## 2. Inversion

The results presented in this note were obtained using the real data coming from the Helioseismic and Magnetic Imager (HMI) archive. Using the standard tracking and mapping pipeline (created and maintained within the German Science Center for SDO by H. Schunker & R. Burston), 24-h Dopplergram datacubes were tracked on a daily basis, from 8 May 2010 to 12 July 2010. These datacubes covered the central part of solar disc roughly having 60 degrees on a side in the Postel projection with a cadence of 45 s. Each datacube was processed in a standard way in a travel-time measurement pipeline. From each frame of the datacube, the mean image that captures most of the pattern of supergranulation was removed. The datacubes then underwent the spatio-temporal filtering for a set of filters (f to p4 ridge filters and eleven standard phase-speed filters) to retain only the waves with desired properties. The travel times were then measured from the filtered datacubes using the linearised Gizon & Birch (2004) approach for a set of distances for each of the spatio-temporal filters using the centre-to-annulus and centre-to-quadrant averaging schemes. Travel-time maps of the waves sensitive towards the surface (the f mode and first four phase-speed filters) in a centre-to-annulus geometry show clearly the pattern of divergence centres corresponding to supergranulation.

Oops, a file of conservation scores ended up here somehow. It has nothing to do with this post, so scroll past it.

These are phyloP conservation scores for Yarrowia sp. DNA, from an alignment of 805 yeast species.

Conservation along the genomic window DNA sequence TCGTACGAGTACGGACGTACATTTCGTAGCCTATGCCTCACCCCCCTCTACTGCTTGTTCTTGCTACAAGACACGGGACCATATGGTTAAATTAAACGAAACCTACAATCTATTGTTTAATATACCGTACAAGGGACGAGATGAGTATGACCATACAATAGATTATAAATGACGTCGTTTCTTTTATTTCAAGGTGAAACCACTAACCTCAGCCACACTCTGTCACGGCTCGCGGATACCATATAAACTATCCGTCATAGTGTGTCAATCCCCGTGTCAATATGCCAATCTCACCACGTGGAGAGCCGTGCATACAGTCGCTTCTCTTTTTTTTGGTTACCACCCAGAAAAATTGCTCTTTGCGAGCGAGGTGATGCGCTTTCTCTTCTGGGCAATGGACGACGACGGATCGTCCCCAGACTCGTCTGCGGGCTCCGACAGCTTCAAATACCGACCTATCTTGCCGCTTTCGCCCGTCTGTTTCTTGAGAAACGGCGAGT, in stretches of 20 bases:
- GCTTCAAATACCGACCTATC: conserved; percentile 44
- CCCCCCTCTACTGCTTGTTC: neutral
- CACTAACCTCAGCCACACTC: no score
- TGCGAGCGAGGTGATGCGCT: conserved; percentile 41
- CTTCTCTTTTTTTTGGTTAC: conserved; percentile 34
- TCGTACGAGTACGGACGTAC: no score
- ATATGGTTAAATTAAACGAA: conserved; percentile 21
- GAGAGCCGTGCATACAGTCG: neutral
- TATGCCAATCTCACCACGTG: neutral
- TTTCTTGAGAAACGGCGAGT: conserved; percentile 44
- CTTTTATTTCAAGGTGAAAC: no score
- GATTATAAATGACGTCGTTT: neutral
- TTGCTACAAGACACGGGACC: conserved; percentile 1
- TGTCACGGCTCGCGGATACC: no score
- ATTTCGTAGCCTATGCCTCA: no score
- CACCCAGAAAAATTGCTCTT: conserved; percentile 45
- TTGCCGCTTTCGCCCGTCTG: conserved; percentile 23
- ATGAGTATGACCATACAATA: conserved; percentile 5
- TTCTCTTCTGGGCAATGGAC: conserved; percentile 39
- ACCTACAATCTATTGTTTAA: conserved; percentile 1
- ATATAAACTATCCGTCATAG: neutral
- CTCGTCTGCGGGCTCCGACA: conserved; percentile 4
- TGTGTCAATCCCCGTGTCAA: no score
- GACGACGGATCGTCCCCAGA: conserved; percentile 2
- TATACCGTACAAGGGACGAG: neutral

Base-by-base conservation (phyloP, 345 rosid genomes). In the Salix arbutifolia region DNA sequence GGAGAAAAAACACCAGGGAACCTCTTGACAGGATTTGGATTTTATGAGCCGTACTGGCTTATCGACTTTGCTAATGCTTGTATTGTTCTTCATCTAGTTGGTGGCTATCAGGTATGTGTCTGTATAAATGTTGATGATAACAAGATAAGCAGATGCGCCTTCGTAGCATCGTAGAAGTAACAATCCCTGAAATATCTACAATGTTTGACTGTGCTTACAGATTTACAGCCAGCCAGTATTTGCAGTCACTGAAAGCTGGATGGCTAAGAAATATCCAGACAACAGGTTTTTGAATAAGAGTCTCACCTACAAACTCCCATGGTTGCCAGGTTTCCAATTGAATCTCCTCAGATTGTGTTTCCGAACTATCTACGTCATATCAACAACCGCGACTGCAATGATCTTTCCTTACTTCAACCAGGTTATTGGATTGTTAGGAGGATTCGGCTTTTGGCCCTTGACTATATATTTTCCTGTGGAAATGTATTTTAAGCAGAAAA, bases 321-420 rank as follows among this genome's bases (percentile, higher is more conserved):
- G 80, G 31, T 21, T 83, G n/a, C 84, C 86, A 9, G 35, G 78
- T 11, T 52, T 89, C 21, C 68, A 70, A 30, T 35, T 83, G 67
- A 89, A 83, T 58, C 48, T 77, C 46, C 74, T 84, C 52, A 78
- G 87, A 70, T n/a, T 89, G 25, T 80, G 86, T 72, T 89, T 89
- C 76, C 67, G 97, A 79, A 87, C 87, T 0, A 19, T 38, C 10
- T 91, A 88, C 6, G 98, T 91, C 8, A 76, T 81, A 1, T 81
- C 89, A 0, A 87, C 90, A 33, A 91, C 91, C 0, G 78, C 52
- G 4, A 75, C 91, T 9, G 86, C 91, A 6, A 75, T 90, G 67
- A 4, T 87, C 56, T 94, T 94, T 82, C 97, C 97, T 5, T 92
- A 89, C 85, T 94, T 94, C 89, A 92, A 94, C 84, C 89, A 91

These travel-time maps were inverted in an inversion pipeline. The inversion code is written in MATLAB language and described in details in Švanda et al. (2011). It utilises the Born-approximation sensitivity kernels (Birch & Gizon 2007)1 and full travel-time covariance matrix measured directly from a large set of travel-time maps. The inversion implements the multichannel subtractive-OLA approach (Jackiewicz et al. 2012) with additional terms of the cross-talk minimisation and inversion weights localisation. The cost function is regularised strongly about these terms as they are both possible sources of biases. Both the travel-time and inversion pipelines were validated against the surface measurements (Švanda et al. 2013).

Three different combinations of sensitivity kernels were used. The first set combined all ridge-filtered kernels (f to p4 with a set of annulus radii in the range of 5–20 pixels with a step of 1 pixel, hence 240 independent kernels), the second combined all phase-speed-filtered kernels (eleven standard phase-speed filters with five distances for each of them as presented in Table 1 of Couvidat et al. 2006, in total 165 kernels), and the third is the inversion that combined all these kernels at once (405 kernels in total). The inversion using the combined filtering scheme was used only recently (Švanda 2013; DeGrave et al. 2014b,a) and the tests by Švanda (2013) showed that for a testing depth they provided flow estimates that were highly comparable. These tests, however, were performed in a different regime, when the cost function was regularised strongly about the random-noise term.